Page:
Shinskey also advocated for integrating process and control design in chemical engineering curricula. I am not sure to what extent this has happened, as it is rather common to find (very) deficient control strategies in the plant floor. There is still a way to go, and is up to us to continue in the direction Shinskey pointed.
So, what makes a good process control engineer? In his writing, “Reflections on CPC-III” (1986), Shinskey saw himself as a practitioner with the right balance between theory and practice. Someone who was able to gather knowledge from academics like E. Bristol and practitioners like C. Ryskamp, and apply the theories of the former in real life while finding the theory to support the practical application of the latter.
Because exceptional understanding of the process is prerequisite for excellent control application, Shinskey was repeatedly requested to make decisions other engineering fields were responsible for, e.g. fossil fuel combustion and compressors. He prudently declined, insisting he is an expert in process control and not an expert in all kinds of processes.
Shinskey’s deep and functional understanding of the engineering of chemical processes is simply brilliant. I have witnessed his proficiency while diagnosing and creating control designs that are well supported by solid applied engineering concepts and fundamentals and that work, despite the occasional skepticism. Shinskey’s firm belief is that the thing that makes an engineer great is his/her understanding of the basic sciences. Great engineering does not originate from the ability to use advanced tools.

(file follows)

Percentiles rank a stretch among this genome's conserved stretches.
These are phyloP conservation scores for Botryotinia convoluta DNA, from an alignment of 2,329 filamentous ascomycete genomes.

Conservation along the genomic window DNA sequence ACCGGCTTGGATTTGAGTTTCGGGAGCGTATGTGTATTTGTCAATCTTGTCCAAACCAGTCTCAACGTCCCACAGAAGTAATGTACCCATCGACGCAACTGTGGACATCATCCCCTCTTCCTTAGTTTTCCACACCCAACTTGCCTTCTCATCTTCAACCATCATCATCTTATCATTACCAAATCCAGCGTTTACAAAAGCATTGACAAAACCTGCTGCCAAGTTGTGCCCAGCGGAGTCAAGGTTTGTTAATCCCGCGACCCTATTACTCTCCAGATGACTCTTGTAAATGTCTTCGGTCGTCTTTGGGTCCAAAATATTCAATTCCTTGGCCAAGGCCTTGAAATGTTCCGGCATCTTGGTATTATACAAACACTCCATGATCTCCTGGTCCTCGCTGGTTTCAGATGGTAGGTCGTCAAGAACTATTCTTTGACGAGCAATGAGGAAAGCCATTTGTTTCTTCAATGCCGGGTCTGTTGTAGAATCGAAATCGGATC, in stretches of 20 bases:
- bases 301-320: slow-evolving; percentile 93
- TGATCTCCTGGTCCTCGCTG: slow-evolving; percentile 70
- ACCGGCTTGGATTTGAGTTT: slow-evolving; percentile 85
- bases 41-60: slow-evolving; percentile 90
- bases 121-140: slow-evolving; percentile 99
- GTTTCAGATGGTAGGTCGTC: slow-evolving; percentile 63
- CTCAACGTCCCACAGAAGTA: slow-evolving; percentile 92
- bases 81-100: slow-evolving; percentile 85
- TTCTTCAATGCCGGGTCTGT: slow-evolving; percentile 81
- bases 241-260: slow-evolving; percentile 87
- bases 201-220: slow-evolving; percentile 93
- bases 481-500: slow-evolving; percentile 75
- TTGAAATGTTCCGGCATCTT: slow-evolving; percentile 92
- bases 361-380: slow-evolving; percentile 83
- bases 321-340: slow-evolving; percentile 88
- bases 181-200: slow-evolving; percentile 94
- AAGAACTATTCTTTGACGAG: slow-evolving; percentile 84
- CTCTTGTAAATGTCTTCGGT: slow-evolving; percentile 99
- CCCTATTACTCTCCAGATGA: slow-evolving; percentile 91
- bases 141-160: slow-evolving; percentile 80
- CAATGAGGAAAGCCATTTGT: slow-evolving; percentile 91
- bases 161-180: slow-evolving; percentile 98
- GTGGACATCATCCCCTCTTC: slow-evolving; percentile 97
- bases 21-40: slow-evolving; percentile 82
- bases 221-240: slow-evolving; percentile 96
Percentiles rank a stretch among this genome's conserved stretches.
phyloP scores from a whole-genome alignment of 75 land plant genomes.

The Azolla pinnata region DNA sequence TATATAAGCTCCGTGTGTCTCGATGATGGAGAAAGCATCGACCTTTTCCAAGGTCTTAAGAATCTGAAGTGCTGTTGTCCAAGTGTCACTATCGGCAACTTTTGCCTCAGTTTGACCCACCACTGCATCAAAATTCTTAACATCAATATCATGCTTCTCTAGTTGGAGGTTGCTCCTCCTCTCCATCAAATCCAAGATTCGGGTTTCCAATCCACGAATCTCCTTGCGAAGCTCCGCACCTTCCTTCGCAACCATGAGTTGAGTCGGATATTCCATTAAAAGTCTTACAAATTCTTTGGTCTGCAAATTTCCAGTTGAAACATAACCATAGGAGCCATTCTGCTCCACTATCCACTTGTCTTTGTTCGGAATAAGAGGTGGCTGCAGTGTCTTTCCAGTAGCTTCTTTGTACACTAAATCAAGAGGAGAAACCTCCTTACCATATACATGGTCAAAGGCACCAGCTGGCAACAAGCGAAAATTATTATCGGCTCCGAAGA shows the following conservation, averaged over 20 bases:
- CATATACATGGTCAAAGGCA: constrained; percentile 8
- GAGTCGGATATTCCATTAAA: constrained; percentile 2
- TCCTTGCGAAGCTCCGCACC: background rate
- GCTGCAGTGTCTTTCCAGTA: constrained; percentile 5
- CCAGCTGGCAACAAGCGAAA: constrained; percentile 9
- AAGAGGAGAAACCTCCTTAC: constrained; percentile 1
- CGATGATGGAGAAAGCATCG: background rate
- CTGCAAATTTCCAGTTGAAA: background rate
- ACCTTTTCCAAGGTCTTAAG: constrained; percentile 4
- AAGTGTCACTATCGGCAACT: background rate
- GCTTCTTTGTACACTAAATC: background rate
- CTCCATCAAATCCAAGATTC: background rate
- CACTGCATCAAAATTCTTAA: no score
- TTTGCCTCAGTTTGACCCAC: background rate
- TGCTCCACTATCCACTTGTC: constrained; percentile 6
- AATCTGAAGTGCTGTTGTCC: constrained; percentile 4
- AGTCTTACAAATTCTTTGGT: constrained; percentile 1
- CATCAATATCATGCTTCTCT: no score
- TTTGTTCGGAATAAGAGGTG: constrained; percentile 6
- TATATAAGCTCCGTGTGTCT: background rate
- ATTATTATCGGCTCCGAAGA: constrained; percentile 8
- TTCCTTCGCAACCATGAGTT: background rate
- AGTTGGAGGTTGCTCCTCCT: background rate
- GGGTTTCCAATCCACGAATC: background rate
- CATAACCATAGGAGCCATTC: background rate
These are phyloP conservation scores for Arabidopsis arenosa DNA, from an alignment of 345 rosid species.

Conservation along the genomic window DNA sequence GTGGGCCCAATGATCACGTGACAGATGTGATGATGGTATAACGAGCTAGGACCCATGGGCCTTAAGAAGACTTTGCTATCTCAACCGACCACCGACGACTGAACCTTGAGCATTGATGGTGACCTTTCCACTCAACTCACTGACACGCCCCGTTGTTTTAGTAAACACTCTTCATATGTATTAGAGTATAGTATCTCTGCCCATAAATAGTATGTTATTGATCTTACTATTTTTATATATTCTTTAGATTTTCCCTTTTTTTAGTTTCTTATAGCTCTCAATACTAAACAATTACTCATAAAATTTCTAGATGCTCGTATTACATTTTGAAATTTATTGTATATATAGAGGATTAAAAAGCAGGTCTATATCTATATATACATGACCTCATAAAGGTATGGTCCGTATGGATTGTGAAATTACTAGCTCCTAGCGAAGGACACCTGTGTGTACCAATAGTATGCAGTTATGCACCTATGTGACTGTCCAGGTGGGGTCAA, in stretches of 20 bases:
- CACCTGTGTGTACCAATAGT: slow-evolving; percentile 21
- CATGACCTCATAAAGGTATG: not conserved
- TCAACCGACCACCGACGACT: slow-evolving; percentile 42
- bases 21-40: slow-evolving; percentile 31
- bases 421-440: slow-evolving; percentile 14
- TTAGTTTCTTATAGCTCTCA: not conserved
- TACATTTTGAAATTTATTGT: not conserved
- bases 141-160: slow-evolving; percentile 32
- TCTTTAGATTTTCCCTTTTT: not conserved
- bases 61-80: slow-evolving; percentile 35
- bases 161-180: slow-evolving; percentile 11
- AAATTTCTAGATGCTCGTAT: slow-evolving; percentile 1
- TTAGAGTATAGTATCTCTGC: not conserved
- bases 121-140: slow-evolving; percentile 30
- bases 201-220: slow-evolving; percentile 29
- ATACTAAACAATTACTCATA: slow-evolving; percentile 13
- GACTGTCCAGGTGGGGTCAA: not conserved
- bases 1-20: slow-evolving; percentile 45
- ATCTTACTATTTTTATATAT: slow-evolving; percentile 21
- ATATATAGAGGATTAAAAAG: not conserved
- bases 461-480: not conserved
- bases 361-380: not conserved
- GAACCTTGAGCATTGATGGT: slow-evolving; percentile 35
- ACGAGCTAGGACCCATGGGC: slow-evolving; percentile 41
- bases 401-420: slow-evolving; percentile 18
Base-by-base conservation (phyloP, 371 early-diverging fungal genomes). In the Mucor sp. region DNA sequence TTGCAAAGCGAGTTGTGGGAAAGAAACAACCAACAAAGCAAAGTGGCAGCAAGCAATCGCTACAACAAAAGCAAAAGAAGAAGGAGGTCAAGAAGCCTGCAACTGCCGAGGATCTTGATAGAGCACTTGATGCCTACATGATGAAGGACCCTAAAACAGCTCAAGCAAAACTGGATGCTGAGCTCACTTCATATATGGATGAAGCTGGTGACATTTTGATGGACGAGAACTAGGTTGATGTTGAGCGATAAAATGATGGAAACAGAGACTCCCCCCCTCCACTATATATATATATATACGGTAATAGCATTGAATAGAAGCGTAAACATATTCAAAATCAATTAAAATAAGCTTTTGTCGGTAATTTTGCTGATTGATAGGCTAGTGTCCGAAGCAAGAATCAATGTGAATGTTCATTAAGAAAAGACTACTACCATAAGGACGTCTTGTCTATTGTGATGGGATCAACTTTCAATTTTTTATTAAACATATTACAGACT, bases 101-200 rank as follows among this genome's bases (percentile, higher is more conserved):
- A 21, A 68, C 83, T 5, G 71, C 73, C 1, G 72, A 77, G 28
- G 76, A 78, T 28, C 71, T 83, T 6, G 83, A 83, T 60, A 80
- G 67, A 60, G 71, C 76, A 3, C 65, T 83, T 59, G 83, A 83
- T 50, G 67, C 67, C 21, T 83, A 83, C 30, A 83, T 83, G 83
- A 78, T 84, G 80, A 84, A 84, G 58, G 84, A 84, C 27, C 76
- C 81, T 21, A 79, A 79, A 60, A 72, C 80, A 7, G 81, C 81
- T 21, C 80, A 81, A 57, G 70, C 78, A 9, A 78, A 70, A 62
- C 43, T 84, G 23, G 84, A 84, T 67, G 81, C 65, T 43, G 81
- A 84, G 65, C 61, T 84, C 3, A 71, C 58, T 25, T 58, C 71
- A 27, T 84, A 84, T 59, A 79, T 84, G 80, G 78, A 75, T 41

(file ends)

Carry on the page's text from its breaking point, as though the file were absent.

Now, a tale from the field. According to Edgar Bristol, Shinskey gave the “more dramatic name” Relative Gain Array (RGA) to his “New Measure of Interaction for Multivariable Process Control.” Shinskey returned from a refinery where he was discussing a control strategy that wouldn’t work. He proceeded to calculate the RGA and came up to the result of 26, effectively saying that it wouldn’t be possible for the strategy to work. From that point on, RGA became a key element in the design of his strategies, notably for distillation control.
Derived from his process control teaching around the world, some of Shinskey’s books were translated into several languages: Process Control Systems into Japanese (1967), Romanian (1969), Italian (1971), Russian (1974), Spanish (1996) and Chinese (2014); Distillation Control into Japanese (1977); pH and pIon Control into Japanese (1977); and Energy Conservation Through Control into Russian (1981) and Japanese (1981).
In addition to Gregory McMillan’s comprehensive summary below of Shinskey’s most important contributions to process control, I must add:
- A successful process control application starts with the deep understanding of the process, followed by identification of the control objective. The lack of those two elements cannot be resolved, neither by tuning the PIDs nor by the use of a given ingenious control law, however clever we may think it is.
- The importance of acknowledging that certain processes are composed of several interacting lags, notably distillation column compositions and heat exchangers, that modeling those processes as first-order-plus-deadtime is not satisfactory, and that the controller tuning should be specific for those cases. I have personally been involved in cases where this approach for tuning distributed processes has given outstanding results: A power boiler main steam temperature control and a high-purity distillation column composition.